heart in one's native tongue. And see,"
sho added, with a painful little smile,
"how strango it would sound if I were
to toll you all I thought in thelanguago
of my people of,, my peoplo whom I
shall never soe again. Richard, can yon
understand what it must bo to have a
father whom one Js'never likely to see
again whom if one did see again some
thing painful would happen? We grow
awny from pooplp :against our will; we
feel tho same toward them, but they
cannot feel 'tliQ.samo toward us, for
their world is in' another hemisphcra
Wo want to love them, and we love,
remember and aro glad to moot thorn
again, but they foel that we aro unfa
miliar, and because we have grown dif
ferent outwardly they sown to miss
somo chord that used to ring. Richard,
I I" She paused. ;
"Yes, Lali," he assented, "yes, I un
derstand you so far, but spoak out "
"I amnothappy," shesaid. "Inovcr
shall bo happy. I have my child, and
that is all I have. I cannot go back to
the lifo in which I was born. I must go
on as I am, a stranger among a strange
peoplo, pitied, sufferod, cared for a lit
tle and that is all "
Tho nurso had drawn away a little
distance with tho child. The rost of the
family wore making their preparations
insido the houso.. There was no one
near to watch the singular littlo drama.
"You should not say that," ho add
ed. "We all foel you to be one of us. "
"But all your world does not fool me
to bo one of them, " she rejoined. -'
"We shall seo about that when you
go up to town. ,You aro a bit morbid,
Lali. I don't wonder at your feeling a
little shy,, but thon you will simply car
ry things before you. : Now you tako my
word for it, for I know London pretty
Sho hold out her nngloved hards.
"Do they compare with tho whlto hands
of (Tno ladies you know?" she said.
"They aro about tho finost hands I
havo ever seen," he replied. "Yqu
can't see yourself, sistor cf mina ". i
"I do not care very much to see my
self," she said. "If I had not a maid,
I expect I should look vwy shiftless, for
J. don't care to look in a mirror. My
only mirror wsed to bo a stream of water
in summer, " sho added, "and a corner
of a looking glass got from the Hudson's
Bay fort In the winter. "
"Well, you are missing a lot of en
joyment," ho said, "if yon do not use
your mirror much. The rest of us can
appreciate what you would see thera "
She reached out and touched his arm.
"Do you like to look at me?" sho ques.
tioned, with a strange simple candor.
.For the first time in many a year Rich
ard Armour blushed liko a girl fresh
from school. The question had como so
suddenly, it had gone so quickly into a
sensitive corner of his nature, that he
lost command of himself for tho instant,
yet had littlo idea why the command was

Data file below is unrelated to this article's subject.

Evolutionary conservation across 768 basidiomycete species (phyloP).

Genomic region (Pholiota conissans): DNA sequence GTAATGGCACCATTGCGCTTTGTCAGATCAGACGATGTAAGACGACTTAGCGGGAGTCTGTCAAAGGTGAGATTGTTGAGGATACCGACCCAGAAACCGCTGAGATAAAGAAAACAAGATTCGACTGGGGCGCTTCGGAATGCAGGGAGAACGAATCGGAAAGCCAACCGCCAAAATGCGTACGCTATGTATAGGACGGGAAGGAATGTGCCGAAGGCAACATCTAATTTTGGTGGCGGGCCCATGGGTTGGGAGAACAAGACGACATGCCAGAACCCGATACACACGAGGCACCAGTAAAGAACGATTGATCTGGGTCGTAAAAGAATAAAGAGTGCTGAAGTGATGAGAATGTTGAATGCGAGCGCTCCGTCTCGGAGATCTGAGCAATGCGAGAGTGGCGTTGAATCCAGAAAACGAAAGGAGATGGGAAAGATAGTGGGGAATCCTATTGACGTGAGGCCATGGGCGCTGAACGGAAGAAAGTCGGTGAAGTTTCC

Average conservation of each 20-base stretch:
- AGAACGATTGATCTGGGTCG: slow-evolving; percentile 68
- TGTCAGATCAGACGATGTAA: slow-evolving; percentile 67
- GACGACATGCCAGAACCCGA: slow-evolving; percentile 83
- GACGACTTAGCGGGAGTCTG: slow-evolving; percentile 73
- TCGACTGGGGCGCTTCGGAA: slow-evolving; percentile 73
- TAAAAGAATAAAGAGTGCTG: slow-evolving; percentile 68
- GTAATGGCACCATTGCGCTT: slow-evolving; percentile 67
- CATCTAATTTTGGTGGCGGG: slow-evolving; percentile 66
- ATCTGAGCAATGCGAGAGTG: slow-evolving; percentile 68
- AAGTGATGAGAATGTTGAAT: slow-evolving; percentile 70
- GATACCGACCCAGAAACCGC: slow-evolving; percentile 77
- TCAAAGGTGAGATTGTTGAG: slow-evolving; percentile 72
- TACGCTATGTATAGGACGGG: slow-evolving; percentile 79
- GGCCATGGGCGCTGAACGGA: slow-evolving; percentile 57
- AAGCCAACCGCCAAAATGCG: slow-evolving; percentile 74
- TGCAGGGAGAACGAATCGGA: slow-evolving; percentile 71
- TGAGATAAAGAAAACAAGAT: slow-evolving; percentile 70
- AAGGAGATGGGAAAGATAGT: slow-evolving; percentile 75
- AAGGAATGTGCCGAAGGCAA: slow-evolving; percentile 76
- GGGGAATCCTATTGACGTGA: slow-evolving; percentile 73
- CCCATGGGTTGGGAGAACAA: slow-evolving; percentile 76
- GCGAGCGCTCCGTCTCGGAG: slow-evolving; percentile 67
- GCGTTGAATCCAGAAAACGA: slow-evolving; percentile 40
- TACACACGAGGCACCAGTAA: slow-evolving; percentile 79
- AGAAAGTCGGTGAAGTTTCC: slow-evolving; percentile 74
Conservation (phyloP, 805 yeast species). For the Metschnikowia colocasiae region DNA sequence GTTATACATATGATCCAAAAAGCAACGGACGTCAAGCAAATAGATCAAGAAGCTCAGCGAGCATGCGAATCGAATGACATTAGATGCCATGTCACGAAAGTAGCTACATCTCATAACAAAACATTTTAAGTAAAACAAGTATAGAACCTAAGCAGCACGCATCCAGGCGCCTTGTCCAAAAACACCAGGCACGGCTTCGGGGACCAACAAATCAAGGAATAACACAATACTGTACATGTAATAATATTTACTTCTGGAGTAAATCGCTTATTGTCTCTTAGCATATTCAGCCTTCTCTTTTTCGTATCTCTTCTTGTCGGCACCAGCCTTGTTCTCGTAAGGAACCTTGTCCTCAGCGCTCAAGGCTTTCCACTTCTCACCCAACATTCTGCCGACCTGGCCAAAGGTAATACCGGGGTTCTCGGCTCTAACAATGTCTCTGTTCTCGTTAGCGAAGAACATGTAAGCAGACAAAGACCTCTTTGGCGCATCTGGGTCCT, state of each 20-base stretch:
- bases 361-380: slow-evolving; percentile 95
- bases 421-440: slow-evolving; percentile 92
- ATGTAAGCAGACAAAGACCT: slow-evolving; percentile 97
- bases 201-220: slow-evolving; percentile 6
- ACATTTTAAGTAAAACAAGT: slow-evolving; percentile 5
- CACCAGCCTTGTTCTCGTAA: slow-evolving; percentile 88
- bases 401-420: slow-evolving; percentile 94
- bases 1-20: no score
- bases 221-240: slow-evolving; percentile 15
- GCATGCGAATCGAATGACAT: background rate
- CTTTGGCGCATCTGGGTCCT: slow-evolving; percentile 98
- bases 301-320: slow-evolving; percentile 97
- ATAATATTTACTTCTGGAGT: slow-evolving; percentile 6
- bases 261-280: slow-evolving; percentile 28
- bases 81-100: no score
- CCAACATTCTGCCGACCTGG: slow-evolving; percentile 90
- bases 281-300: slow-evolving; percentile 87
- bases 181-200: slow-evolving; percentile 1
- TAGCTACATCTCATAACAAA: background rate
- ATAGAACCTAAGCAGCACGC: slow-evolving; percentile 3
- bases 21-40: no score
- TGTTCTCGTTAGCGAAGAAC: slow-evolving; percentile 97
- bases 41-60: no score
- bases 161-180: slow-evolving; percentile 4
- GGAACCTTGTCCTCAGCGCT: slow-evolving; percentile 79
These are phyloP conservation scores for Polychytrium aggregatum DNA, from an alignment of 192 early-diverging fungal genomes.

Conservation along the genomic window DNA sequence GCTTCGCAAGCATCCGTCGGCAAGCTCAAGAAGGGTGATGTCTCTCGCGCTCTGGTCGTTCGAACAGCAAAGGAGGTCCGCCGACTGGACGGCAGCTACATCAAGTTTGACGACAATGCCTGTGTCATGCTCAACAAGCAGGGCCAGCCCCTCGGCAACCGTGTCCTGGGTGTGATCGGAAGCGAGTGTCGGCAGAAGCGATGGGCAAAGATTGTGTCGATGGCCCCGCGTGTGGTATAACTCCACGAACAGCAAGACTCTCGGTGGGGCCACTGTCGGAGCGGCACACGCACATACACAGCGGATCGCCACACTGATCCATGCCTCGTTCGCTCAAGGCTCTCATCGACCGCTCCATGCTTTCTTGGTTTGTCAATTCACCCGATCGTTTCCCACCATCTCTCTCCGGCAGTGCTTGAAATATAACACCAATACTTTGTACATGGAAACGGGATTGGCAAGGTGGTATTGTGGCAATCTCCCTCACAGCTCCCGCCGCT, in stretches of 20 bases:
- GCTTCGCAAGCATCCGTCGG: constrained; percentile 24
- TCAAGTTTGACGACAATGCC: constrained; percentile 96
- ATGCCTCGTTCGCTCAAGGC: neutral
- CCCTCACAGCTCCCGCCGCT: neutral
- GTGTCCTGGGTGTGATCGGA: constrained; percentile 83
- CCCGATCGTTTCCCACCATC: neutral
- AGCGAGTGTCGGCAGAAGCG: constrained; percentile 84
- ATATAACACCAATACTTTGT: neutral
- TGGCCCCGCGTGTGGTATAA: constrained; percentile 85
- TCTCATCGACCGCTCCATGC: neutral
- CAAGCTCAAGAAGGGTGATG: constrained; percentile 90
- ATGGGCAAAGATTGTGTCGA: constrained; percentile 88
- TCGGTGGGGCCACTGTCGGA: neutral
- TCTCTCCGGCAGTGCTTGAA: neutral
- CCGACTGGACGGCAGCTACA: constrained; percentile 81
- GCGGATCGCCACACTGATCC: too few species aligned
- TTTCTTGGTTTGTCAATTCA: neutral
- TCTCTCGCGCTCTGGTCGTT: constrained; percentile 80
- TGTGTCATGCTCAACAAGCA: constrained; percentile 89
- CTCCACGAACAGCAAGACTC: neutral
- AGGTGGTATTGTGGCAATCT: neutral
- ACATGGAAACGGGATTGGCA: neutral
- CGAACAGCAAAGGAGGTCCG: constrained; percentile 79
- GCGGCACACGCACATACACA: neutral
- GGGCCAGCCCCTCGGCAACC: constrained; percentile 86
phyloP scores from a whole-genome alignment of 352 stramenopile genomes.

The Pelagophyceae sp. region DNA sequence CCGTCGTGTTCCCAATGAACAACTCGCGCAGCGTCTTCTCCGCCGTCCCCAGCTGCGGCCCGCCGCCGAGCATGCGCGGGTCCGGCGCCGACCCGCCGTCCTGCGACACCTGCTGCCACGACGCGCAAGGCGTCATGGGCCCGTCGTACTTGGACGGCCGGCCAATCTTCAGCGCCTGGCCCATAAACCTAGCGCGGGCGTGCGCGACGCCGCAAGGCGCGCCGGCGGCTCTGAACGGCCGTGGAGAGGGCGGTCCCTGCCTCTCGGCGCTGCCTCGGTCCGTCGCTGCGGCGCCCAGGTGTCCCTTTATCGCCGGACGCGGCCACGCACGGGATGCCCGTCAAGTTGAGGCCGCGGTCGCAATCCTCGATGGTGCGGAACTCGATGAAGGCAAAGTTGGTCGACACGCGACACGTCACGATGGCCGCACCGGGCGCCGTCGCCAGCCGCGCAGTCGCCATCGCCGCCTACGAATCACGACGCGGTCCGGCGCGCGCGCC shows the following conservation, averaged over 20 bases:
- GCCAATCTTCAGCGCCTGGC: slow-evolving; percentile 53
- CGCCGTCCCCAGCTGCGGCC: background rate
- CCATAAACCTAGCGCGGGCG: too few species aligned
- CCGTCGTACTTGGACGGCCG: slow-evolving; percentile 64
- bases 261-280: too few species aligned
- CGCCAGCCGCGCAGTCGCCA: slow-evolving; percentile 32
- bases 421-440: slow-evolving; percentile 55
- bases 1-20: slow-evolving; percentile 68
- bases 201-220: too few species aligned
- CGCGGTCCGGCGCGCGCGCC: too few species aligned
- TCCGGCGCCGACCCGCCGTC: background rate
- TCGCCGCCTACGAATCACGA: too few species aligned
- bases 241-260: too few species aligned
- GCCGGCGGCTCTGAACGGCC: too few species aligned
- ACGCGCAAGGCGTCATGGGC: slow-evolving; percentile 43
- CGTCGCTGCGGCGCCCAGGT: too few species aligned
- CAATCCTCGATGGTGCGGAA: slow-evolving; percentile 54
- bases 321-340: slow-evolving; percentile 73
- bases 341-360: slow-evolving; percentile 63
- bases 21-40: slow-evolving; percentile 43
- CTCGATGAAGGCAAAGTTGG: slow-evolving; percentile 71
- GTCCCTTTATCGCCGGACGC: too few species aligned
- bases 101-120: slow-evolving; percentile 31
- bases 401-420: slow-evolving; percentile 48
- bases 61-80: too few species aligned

lost Ho touched the fingers on his arm
"Like to look at you? Like to look
at you? Why, of course, we all like to
look at you. You are very fine and
handsome and interesting. "
"Richard' she said, drawing her
hands away, "is that why you like to
look at me?"
He had recovered himself. He laugh
ed in his old hearty way and- said;
"Yos, yes. .Why, of course. Como, let
us go and see the boy," ho added,' tak
ing her arm and hurrying her down the
steps. "Come and lot us see Richard
Josoph, the pride of all the Armours. "
She moved beside him in a kind of
dream. Sho had learned much since she
camo to Greyhope, but yet she could
not at that moment have told exactly
why she asked Riohard the question
that had confused him, nor did she
know qnito what lay behind tho ques
tion. But every problem which has life
works itself out to its appointed end if
fumbling human fingers do not meddle
with it. Half the miseries of this world
are caused by forcing issues, in every
problem of the affections, the emotions
and the soul There is a law working
with which there should be no tamper
ing, lest in foolish interruption come
only confusion and disaster. Against
every such question there should be
written the one word, wait.
Richard Armour stooped over the
child. "A beauty," he said, "a perfect
little gentleman. Like Richard Joseph
Armour there is nono," he added.
"Whom do you think he looks like,
Richard?" she asked. This was a ques
tion she had never asked before since
the child was born. Whom the child
looked like evory one knew, but within
the past year and a half Francis Ar
mour's name had seldom been mention
ed and never in connection with the
child. The child's mother asked the
question with a strange quietness. Rich
ard answered it without hesitation.
"Tho child looks liko Frank," ho
said. "As like him as can be."
"I am glad," she said, "for all your
"You are very deep this morning,
Lali," Richard said, with a kind of
helplessness. "Frank will bo pretty
proud of the youngster whon he comes
back. But he won't be prouder of him
than I am."